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What The Heck Is Slugging?


Slugging isn’t new, but it is everywhere. After all we are in peak slugging season, when skin tends to be its driest, and methods like slugging work overtime to trap moisture onto skin. For those who haven’t experienced the pure chaos joy of skincare Tiktok, slugging is where you slap on an occlusive product—typically an ointment—as the final step in a skincare routine. We’re talking literal Vaseline smothered all over your face (or wherever you happen to be dry). Skincare obssessives swear by it, and everyone else…well they’re not so sure. But fear not! You too can hop on the slugging bandwagon. Below, a guide to get into slugging, even if you’re scared to.

The Method

Slugging is helpfully uncomplicated. Start at night, if only so you aren’t forced to walk around the day wearing a reflective veil of goop. Cleanse first, and then proceed with the rest of your nighttime routine as normal. If you tone, tone, if you serum, serum. It’s OK to use actives (retinols, acids, pick your-heavy-duty ingredient) as well, but you may want to test a small area first, lest you irritate your skin. Slugging’s whole purpose is to keep things close to your skin, and you don’t want to learn the hard way that trapping a 10-percent AHA under a thick cream might do your skin more harm than good. But! You could also be fine doing this…that’s the thing about skin, everyone’s is different.

Once your toner and/or serum and/or just cleanser is out of the way, you absolutely MUST moisturize. This is crucial! The thick occlusive you use to “slug” isn’t going to give you the extreme moisture job you’re looking for. What it really does is make your moisturizer underneath work harder by trapping humectants and water molecules close to your skin. Only after you’ve loaded up with a moisturizer do you slap an occlusive on top. Let’s call this the slugger. Wondering what exactly you should use?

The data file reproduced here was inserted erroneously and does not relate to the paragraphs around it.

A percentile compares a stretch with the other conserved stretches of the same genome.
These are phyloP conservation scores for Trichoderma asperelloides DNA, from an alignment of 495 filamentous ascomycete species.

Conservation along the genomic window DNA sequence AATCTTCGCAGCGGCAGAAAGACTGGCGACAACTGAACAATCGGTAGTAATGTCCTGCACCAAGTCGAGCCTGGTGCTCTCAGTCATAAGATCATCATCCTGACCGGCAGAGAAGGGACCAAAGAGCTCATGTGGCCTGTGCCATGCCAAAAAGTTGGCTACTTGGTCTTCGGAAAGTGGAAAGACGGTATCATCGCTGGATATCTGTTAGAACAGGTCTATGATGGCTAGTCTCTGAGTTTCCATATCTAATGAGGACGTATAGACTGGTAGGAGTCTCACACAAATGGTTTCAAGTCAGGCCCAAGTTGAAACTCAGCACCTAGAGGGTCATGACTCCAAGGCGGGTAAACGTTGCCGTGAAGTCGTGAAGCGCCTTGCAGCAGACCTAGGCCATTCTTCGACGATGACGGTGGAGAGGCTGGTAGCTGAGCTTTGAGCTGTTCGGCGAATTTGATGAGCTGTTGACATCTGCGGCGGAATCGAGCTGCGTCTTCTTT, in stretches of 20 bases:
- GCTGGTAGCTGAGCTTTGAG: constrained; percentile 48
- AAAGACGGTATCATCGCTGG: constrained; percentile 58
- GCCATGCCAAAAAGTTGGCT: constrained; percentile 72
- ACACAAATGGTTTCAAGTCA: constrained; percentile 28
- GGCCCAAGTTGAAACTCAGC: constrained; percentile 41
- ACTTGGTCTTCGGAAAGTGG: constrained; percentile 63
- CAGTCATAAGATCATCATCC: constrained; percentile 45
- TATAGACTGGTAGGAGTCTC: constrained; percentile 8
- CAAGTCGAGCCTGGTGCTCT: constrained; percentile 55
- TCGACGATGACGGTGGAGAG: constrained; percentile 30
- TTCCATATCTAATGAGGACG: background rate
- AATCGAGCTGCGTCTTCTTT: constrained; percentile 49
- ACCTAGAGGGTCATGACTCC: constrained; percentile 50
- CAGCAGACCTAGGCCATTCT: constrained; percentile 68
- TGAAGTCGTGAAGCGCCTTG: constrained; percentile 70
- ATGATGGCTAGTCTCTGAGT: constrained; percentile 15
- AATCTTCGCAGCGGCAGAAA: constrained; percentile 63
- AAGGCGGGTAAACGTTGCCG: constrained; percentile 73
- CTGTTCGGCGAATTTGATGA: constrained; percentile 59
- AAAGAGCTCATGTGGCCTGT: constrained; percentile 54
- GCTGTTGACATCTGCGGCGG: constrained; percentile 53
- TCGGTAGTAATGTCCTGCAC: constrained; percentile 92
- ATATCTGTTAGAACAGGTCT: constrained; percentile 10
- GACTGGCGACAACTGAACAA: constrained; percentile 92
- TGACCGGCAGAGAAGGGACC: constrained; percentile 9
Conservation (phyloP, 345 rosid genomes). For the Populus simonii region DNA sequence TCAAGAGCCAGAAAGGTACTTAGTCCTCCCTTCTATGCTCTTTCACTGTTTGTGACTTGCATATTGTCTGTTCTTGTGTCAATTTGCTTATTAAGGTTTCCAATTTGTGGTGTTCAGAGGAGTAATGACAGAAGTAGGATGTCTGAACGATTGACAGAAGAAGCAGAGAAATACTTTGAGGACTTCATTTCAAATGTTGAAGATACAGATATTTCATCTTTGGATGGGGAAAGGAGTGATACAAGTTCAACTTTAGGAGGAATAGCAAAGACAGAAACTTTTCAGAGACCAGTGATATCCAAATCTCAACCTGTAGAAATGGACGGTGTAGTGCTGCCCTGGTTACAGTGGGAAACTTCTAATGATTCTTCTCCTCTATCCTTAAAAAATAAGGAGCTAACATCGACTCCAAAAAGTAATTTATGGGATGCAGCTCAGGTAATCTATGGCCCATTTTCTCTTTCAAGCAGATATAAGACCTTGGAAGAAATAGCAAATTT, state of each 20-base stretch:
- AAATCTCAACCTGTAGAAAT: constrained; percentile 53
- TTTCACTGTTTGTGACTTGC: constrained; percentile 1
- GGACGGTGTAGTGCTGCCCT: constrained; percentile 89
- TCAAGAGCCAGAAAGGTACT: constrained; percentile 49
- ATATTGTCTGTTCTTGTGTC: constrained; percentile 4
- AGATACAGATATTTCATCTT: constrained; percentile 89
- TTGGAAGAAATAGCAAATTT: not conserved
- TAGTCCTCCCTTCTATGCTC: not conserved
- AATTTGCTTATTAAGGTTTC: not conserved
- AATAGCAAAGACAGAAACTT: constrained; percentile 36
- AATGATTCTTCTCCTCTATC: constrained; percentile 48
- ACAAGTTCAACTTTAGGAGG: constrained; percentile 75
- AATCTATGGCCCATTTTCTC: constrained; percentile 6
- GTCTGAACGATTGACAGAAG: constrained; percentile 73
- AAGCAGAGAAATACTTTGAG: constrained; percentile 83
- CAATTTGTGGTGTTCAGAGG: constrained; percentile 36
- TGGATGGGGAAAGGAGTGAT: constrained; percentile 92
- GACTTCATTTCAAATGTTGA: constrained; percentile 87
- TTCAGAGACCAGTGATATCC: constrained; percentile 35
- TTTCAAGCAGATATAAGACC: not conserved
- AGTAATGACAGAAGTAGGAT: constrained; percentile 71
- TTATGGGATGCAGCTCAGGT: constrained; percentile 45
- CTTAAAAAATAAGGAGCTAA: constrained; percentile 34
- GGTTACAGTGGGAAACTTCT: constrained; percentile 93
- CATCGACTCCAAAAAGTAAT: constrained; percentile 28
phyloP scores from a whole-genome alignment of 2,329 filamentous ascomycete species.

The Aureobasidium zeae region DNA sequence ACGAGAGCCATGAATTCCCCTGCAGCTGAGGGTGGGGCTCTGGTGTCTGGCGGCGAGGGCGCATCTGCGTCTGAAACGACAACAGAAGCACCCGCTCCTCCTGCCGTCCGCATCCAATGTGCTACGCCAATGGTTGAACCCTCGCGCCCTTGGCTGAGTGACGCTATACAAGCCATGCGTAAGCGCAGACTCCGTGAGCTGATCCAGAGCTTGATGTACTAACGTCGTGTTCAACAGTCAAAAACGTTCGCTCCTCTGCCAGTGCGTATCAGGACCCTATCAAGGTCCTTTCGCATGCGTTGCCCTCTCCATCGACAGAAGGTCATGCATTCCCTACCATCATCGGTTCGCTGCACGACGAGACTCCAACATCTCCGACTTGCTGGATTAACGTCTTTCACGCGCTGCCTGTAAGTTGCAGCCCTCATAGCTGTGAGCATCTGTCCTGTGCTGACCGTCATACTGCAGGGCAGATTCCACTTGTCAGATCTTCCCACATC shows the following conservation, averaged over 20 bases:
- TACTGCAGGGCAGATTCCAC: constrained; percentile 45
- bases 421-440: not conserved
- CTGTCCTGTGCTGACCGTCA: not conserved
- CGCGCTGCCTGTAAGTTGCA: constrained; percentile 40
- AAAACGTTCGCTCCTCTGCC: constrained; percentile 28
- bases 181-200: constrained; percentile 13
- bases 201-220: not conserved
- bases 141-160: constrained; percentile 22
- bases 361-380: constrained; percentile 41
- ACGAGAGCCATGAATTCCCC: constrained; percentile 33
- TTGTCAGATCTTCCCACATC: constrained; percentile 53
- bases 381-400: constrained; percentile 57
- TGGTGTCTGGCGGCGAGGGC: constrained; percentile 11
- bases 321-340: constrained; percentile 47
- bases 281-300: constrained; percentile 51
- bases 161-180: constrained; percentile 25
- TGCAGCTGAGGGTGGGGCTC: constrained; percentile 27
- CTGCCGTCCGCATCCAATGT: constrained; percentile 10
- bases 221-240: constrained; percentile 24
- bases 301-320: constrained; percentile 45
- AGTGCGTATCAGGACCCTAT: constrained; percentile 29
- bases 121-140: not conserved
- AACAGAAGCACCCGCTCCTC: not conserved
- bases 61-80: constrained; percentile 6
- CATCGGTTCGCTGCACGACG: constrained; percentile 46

The Products

If you’re scared of super thick goos on your face, this is where you’re going to have to put on your big boy pants. For a proper slugging job you need an occlusive, which is a category or component of products that “stay on the surface of the skin and slow evaporation.” Petrolatum, the key ingredient in Aquaphor and Vasline, is the most widely known occlusive. It’s thick, it’s sticky, it gets the job done. BUT! Those aren’t your only options. Swap in something slightly thinner and less tacky, and we promise you’ll still notice results. Some good sluggers for the ointment-averse are Weleda’s Skin Food and also After Baume, which is made by ITG’s friends on the other side of the office. These options are occlusives on the lighter side that are made to be more user-friendly. And no mater which occlusive you choose, always use a small—we’re talking pea-sized—amount. Warm it in your hands first, and, as NYC-beloved dermatologist Dr. Howard advises, pat it onto your skin. You’ll go to bed like a glazed donut, and wake up with a comfy, well–moisturized face.

The Warning

A final note to consider: Slugging isn’t for everyone. Given that slugging’s sole purpose is to trap moisture onto your skin, skip the slugging if your skin is already oily. Your body’s oil is doing the slugging for you! Also! Proceed with caution if you have acne-prone skin. One way to go about it is a targeted approach. If you know your breakout area is your forehead, for example, just skip over it. But if you tend to break out all over, focus on anti-acne treatments first. Slugging will always be around; it can come later.

Photo via ITG



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